I’ve blogged over the last two weeks of my experiences with the Time-Crunched Cyclist training plan from Chris Carmichael. The plan is for the cyclist who wishes to be competitive, but has limited training time to reach that goal. A key element to the plan is to know your Functional Threshold Power and you arrive at that foundational number by performing the CTS Field Test.
Now, I have been following the plan for two weeks now. Why am I talking about the test now? It all comes down to I never felt that first test was an “honest” one.
All during the last two weeks I have pretty much exceeded the prescriptions for each workout. The reason being, I didn’t trust that my FTP was 252 watts and I also felt much better doing it. On a workout where my perceived effort was supposed to be 7 or 8 I was feeling like it was 4 or 5 when I followed the called for wattage. I found myself working more by perceived effort than the wattage numbers.
That isn’t a good thing. In order for the plan to work I need to work really hard, but also should not over exert myself. Sometimes training to go fast means you go a little slower than you think you should. To do this, I needed to be confident that I was falling in that sweet spot.
I asked my coach, Jim Cunningham (he is advising me as I go on my own with this plan), what he thought I should do. He knows me better than anyone else. His advice was to redo the test. He felt it was possible that my FTP could have dropped and the test was accurate, but it was important that I have trust in what I was doing. A new test could help remove the big question mark.
Last night I came home from work to give it a go. I had the test in mind throughout the day as I ate and tried to be adequately hydrated. Funny, but I was feeling a little nervous as though I was getting ready for a race.
Everything was set up and I climbed on the Felt (attached to my trainer) and started spinning to warm up. I looked down and noticed there was no wattage showing on my Garmin! This was not what I needed. I tried to get it to reconnect with my power meter, but it was no go.
I ended up having to get off the bike and drive down to Walgreens to get a new battery. After switching it out and confirming the two devices were pairing, I climbed back on the bike to start spinning again. It didn’t take long to put the frustrations of the situation behind me.
After getting my legs limbered up, I turned my attention to the first phase of the test… the warm up. You can try it yourself if you like. Just follow this workout flow.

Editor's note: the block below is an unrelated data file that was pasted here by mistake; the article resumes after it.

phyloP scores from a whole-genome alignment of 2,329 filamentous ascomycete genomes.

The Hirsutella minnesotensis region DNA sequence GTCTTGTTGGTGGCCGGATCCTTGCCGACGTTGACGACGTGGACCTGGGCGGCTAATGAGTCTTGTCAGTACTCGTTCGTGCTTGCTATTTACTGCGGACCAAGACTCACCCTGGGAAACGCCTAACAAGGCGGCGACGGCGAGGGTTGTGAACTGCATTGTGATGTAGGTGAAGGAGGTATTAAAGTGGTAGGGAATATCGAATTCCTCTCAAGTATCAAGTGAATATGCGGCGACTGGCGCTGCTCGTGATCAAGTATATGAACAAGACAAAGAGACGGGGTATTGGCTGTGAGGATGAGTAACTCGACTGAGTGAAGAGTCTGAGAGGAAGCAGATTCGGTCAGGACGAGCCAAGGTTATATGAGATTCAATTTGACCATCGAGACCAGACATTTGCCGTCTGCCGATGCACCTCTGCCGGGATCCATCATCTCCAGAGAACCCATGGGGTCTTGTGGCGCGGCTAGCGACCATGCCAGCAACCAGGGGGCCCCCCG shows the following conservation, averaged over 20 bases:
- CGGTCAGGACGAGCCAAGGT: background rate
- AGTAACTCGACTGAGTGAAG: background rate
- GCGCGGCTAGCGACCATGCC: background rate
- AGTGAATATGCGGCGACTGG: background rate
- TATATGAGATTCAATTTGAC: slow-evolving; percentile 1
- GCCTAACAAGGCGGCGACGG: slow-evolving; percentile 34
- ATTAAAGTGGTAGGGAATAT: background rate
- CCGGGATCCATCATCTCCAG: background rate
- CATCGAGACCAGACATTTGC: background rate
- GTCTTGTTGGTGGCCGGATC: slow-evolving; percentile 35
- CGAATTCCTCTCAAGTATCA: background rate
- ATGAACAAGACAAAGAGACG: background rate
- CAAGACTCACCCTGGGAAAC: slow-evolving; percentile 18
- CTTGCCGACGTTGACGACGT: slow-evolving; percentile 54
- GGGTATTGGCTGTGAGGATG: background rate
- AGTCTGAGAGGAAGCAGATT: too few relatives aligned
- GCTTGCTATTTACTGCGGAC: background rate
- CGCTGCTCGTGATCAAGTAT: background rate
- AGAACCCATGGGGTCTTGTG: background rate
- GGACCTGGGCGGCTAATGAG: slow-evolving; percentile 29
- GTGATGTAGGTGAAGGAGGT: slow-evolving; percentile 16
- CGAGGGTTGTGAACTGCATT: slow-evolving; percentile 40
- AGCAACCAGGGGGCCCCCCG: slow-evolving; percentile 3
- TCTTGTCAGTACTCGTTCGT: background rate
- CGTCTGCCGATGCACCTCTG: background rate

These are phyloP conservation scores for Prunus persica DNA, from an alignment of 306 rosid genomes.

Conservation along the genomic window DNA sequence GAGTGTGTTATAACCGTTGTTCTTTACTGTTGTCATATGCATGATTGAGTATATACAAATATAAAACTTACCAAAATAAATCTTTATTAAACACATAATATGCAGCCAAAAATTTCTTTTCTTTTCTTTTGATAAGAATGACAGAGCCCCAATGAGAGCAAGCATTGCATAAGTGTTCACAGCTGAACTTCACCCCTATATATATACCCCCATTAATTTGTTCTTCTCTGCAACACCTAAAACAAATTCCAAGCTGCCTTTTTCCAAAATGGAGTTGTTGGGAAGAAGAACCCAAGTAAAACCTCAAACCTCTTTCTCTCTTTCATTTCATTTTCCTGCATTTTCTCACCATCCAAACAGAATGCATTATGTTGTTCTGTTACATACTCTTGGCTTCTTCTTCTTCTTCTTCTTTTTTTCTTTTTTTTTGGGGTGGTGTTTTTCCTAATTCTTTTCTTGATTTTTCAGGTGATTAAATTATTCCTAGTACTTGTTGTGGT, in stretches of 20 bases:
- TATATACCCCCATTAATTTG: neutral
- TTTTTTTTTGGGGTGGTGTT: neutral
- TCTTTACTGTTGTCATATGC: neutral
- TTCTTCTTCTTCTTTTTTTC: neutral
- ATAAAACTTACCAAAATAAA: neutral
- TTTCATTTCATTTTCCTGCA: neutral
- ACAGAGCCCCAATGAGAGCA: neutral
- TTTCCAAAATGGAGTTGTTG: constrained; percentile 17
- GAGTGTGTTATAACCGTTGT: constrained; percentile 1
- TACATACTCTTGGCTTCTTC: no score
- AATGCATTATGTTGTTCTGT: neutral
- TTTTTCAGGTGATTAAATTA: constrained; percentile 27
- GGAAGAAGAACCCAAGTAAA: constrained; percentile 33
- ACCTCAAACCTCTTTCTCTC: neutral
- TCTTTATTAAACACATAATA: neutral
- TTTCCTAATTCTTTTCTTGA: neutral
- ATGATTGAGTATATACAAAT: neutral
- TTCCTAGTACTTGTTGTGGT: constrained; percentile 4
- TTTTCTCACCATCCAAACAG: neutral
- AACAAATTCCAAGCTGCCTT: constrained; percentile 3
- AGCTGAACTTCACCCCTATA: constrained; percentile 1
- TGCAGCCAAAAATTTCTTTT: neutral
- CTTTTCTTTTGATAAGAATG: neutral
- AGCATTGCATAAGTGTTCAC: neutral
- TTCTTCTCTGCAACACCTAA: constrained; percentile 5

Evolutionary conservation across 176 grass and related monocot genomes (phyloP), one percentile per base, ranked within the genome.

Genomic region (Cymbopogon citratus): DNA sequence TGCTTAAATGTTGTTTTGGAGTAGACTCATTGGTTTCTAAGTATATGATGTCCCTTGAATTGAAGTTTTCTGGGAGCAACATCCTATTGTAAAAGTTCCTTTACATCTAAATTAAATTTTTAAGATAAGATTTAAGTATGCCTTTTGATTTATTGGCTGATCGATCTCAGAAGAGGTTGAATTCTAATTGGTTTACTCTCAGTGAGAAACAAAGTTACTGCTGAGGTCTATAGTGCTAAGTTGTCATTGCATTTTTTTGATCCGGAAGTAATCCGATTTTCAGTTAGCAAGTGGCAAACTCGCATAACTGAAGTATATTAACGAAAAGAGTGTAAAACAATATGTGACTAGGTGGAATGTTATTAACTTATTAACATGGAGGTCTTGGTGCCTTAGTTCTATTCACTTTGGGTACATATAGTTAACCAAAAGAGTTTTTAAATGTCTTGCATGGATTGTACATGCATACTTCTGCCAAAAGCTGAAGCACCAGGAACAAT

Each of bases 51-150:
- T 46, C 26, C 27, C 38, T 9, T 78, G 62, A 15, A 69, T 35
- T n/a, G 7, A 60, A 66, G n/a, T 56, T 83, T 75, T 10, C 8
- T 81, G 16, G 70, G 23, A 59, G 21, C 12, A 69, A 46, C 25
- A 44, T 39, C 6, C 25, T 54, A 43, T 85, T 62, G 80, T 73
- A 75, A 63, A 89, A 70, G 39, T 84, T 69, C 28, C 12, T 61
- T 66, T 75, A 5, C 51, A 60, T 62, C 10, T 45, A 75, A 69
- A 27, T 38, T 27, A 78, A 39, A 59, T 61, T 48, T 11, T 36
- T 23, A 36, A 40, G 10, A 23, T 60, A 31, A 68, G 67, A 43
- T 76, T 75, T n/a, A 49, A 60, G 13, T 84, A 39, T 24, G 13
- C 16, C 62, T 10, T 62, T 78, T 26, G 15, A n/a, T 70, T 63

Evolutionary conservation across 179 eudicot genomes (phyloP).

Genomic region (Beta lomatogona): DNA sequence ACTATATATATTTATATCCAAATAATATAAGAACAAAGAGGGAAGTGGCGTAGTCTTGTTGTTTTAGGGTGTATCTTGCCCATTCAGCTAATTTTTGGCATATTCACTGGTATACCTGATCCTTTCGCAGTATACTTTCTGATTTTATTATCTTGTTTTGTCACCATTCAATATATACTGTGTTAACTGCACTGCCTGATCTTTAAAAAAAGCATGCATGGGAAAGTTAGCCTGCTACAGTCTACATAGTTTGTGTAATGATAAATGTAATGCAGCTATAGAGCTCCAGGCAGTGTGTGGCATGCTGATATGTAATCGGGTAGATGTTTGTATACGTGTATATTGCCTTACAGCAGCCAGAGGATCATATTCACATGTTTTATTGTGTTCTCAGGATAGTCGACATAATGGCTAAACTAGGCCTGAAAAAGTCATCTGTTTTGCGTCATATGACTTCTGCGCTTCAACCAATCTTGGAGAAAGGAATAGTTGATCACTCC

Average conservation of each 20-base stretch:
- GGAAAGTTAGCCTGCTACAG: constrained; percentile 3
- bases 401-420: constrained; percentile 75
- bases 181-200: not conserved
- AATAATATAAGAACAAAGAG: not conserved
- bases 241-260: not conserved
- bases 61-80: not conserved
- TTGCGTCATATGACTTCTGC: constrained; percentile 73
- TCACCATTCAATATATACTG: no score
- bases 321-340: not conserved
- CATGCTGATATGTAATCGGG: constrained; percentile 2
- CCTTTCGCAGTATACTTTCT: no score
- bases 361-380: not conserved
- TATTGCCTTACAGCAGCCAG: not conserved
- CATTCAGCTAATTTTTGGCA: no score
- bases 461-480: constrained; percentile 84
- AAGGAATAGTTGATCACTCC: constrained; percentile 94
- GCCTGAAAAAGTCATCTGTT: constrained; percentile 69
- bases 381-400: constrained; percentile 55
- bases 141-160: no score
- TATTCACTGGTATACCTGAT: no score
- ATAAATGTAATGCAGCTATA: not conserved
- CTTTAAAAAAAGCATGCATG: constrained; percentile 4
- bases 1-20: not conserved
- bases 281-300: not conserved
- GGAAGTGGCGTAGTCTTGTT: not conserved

- Fast Pedal for 1 minute (for me that means a cadence of 130 – 140 rpm)
- Easy Spin for 1 minute
- Fast Pedal for 2 minutes
- Easy Spin for 1 minute
- Power Interval for 1 minute (not a sprint, but a hard effort – for me it was around 400 watts)
- Easy Spin for 2 minutes
- Power Interval for 1 minute
- Easy Spin for 4 minutes
Now it is time for the test. You do this by coming to a stop and then bringing your pedal up to get a good push when the timer starts. When I did this on the trainer my wheel slipped a bit on the roller, but that was no big deal because you are supposed to work your way up over a 45 to 90 second period to a max wattage you believe you can hold for an 8 minute duration.
The plan calls for you to settle in at a 85 to 95 rpm average cadence. I found in the first effort that I was exceeding this pedaling at times around 100 rpm while putting out 300+ watts. I tried to find the gearing that would give me the most bang per stroke, but that also wouldn’t be too big a gear causing me to fatigue.
My wattage consistently and gradually declined as I neared the end. My cadence started getting a little irregular. I was tiring. However, I pushed through over the final minute and actually increased the wattage to average 315 watts. Frankly, I didn’t think I had that in me with the way I was feeling.
Perhaps that means I wasn’t going as hard as I actually could have, but with an average wattage of 296 watts for the 8 minute effort, I was satisfied. Really, that is about what I expected — and I will note what Jim Cunningham predicted. The rest of the test would give me more insight.
The test then calls for you to take a 10 minute easy spin break. It is funny, as you finish the first 8 minute effort, you question whether you will even be able to go another 8 minutes like you did earlier. However, after spinning easy and consuming was water, I was ready for the next effort. I also remembered that in my earlier test, that effort produced the highest average wattage.
The second 8 minute effort has the same instructions as the first. This time I lowered my cadence off the line and tried to use the whole 90 seconds to get up to speed. I could sense that things weren’t going as well as the first effort. I didn’t have the same rhythm of the first one. Rather than swinging through the effort — like I felt I was in the first effort — I felt as though I was chasing the average of the first test.
Indeed, I was. My average wattage for the second effort was 290 watts. I once again gave the final minute a push, but the wattage did not swell up like before. I finished the effort feeling nauseous. I figured that was a good thing. I didn’t leave anything.
So, what is the final analysis? Well, as Jim said earlier, either 1) the first test was correct and I have improved quickly, or 2) I had a bad day with the original test. The bottom line is that now I look at the training ahead and say, “Wow, those workouts are going to be pretty tough.” That is exactly what I wanted. I was nagged by the fact that the workouts just didn’t seem to match up with Chris Carmichael’s descriptions of what they would be like in his book.
It isn’t the case anymore! More details later on what the test means to my training going forward.